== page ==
Making IoT faster to deploy and easier to develop means different things to different people. Some feel more finished, pre-integrated software and hardware make application development easier. Others feel that standards around security, component integration, and management are key. While all these things are important, an often-overlooked dimension of the problem involves developer education and attention to the IoT lifecycle. I spoke with Steve Carr, Global Head of Marketing for Premier Farnell and Newark element14, about their initiatives in these areas and to discuss a recent announcement involving a Symbisa, Hanhaa, and device integration with Excel.
“Newark element14 focusses on four key pillars – education and makers, research and development, prototype and test, and production and maintenance,” Steve said. “From these pillars, we’re going one step further by participating in the development of the talent of tomorrow. Small start-ups in edge computing will eventually explode as the market matures. We want to help these innovators by making their new product introductions successful.”
Steve feels that IoT is an over-used term and today’s systems are largely just a natural evolution of the networked embedded systems that were deployed more than 30 years ago. Steve believes the next big step to push IoT forward is to focus on the edge and the new capabilities needed there. Steve mentioned that today IoT systems are largely inter-connected VPNs. He believes that in true IoT environments, the VPNs will be replaced by neural networks distributed between the edge and cloud.
Steve talked a lot about the concept of “Easy IoT” – stating that one of the biggest challenges involves integration problems. “Users are looking for value from the data and how they get it becomes less important. They don’t have the technical knowledge of how to get it, but they know what they want to do with it.”
Perhaps surprisingly there is a huge segment of the market that wants to manipulate this data using Excel. “There are over 1.1 billion Excel instances being used globally right now,” Steve said. “It’s a very familiar platform. The ability to integrate sensors with Excel has enabled Excel users to perform data analysis and dashboards in a familiar environment, but achieve things never before possible with real-time sensor data.”
The sensor module, called Symbisa, comes from Hanhaa – a start-up company Newark element14 has been involved with early on. The module consists of sensors capable of detecting and collecting environmental information including GPS location, orientation, temperature, light, and humidity. This high level of integration in one module may initially add to application cost, but the ease of integration more than pays for itself.
Another interesting item is the business model. The customer pays for the module, then pays per event being collected. This optimizes cost by only paying for events that are used. Steve cited a use case involving John Lewis – a popular merchandise store in the United Kingdom. They are utilizing the sensors to track customer return cages. The Symbisa module can be put in each secure cage and make sure they are keeping their customers’ data secure. All the data collected can be read and stored in Excel. These same kind of secure tracking applications also apply to pharmaceuticals, organ transport, and transportation.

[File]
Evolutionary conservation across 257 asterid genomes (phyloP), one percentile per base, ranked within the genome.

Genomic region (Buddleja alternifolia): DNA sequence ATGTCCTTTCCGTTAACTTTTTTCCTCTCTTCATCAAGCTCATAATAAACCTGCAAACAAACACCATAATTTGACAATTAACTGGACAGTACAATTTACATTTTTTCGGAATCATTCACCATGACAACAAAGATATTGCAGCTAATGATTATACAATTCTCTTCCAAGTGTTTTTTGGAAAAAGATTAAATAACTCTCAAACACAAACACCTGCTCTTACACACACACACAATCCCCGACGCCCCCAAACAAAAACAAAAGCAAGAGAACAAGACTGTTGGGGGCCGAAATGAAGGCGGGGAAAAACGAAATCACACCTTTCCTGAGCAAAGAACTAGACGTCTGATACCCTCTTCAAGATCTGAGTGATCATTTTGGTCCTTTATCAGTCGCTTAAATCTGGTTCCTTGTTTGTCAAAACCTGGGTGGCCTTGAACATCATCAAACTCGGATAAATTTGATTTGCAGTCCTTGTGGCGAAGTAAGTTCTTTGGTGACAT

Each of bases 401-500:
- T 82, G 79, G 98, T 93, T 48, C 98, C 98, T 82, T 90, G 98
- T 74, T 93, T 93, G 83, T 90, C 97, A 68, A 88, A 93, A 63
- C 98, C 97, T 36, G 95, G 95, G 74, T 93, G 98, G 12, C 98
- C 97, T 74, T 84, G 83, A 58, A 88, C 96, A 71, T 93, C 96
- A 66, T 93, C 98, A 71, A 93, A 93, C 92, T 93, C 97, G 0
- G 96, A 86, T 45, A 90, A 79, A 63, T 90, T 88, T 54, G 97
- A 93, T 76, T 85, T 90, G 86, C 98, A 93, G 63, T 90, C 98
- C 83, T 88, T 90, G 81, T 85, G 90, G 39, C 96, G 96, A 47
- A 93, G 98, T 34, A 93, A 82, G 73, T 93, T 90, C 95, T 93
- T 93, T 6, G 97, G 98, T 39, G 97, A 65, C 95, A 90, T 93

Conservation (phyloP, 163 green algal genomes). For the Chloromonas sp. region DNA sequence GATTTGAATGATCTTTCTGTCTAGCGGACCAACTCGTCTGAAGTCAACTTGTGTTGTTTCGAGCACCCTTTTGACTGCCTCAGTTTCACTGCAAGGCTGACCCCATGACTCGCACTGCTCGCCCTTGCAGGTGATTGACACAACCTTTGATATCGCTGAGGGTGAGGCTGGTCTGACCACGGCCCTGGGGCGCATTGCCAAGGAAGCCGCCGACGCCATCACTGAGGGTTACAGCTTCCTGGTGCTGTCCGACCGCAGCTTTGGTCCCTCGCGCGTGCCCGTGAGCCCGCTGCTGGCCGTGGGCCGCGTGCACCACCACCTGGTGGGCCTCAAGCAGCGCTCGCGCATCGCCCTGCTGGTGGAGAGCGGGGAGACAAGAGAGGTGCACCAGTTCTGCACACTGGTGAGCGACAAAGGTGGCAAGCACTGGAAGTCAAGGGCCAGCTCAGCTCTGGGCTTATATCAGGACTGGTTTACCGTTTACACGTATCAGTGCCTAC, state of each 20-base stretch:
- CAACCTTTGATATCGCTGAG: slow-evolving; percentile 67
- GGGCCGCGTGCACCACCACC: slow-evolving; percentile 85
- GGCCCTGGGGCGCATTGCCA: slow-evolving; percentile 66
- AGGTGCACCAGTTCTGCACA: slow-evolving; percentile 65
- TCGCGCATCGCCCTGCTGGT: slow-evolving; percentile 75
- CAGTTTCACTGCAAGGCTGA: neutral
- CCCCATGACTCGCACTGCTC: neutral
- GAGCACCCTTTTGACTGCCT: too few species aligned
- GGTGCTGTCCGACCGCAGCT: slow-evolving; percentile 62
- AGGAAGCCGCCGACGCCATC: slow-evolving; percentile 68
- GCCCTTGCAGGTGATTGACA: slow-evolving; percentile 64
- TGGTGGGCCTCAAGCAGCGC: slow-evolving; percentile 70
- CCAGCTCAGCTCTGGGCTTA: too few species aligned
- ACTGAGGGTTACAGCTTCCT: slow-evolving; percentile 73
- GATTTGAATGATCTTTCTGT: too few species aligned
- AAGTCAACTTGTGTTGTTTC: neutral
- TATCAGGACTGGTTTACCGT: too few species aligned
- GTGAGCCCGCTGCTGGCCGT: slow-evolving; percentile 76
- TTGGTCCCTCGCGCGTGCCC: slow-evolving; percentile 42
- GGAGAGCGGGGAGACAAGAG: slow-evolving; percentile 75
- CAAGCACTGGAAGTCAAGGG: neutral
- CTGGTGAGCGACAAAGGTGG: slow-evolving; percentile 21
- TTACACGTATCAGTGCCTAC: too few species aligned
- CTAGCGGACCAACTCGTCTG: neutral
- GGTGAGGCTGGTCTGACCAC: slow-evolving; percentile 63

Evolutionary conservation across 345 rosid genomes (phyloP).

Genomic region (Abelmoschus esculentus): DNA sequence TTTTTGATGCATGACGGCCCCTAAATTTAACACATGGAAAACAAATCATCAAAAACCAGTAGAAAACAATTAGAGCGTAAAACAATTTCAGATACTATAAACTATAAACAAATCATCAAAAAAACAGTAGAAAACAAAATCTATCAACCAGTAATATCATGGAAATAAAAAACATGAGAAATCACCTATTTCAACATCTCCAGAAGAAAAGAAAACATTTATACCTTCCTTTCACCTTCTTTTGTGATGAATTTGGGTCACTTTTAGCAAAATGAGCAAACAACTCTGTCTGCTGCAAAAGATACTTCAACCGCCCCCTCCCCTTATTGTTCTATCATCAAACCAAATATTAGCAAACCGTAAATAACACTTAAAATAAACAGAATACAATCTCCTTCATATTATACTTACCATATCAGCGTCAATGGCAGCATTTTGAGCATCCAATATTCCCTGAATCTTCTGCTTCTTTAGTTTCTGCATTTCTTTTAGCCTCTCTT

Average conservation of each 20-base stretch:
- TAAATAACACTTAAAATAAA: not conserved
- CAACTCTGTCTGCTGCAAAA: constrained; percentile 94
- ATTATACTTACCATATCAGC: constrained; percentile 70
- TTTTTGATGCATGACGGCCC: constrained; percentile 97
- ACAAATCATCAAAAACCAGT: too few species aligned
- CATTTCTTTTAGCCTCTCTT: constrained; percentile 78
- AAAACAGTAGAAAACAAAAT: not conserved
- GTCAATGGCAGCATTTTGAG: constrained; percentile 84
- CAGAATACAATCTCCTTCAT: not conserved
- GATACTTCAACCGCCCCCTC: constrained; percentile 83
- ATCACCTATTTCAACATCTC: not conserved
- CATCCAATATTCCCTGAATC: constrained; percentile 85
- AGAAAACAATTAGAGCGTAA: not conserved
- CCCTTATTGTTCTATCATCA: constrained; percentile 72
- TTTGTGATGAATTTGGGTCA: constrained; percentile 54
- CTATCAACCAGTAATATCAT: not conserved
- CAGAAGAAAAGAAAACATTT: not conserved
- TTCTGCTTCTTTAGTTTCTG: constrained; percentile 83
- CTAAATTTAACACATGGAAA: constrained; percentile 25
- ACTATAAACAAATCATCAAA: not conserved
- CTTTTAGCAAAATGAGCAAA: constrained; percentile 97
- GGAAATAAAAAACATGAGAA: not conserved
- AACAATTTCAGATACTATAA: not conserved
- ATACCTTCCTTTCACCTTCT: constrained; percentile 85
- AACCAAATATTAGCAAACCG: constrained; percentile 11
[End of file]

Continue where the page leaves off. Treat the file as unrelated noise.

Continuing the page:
Adding the neural network piece sounds daunting, but Newark element14 is involved with this part of IoT as well. “There is a need to get more of the artificial intelligence and machine learning environments deployed and active. Octonion’s IoT platform is launching in the September timeframe and meets today’s and tomorrow’s clients’ requests for an end-to-end solution, from embedded layer to cloud-based services – enabling more power at the edge, but keeping things simple from a use case perspective,” Steve mentioned.
From an implementation perspective, the alliance between Newark element14and the Hanhaa IoT/Excel platform Symbisa, makes things very easy. You buy the modules that are ready to go out of the box. The pre-integration with Excel 365 is already done and the sensors are provisioned to connect with the Hanhaa mobile platform. Hanhaa has a mobile license where you register the device, then as the device starts generating information, it goes through the Hanhaa platform to the spreadsheet where the information can be fed into dashboards and customized spreadsheets. The mobile platform also allows for collaboration of the spreadsheets as they are shared and proliferate through the 365 Office suite.
Newark element14 appears to be well positioned as IoT processing advances occur at the edge. Steve summed things up this way: “We at Newark element14 are great believers in being an enabler – embedded AI and neural networking at the edge is important and more needs to be done there to realize true IoT. Only then do you get automated, intelligent processing where exception cases are coming into the cloud that allows for additional decision making processes rather than the standard monitoring type of data and applications we largely see today. IoT can’t exist in its truest form until you have that nervous system running and that requires more AI to be embedded at the edge.”
About the Author
Curt Schwaderer is a Technology Trends Specialist at OpenSystems Media. With over 25 years of development experience in the embedded industry, Curt has R&D experience in RTOS, WAN/LAN communications, and deep packet inspection software development for networked embedded systems from industrial control to smart devices, IoT, and set top boxes. For more information, contact Curt at email@example.com.Follow on Twitter More Content by Curt Schwaderer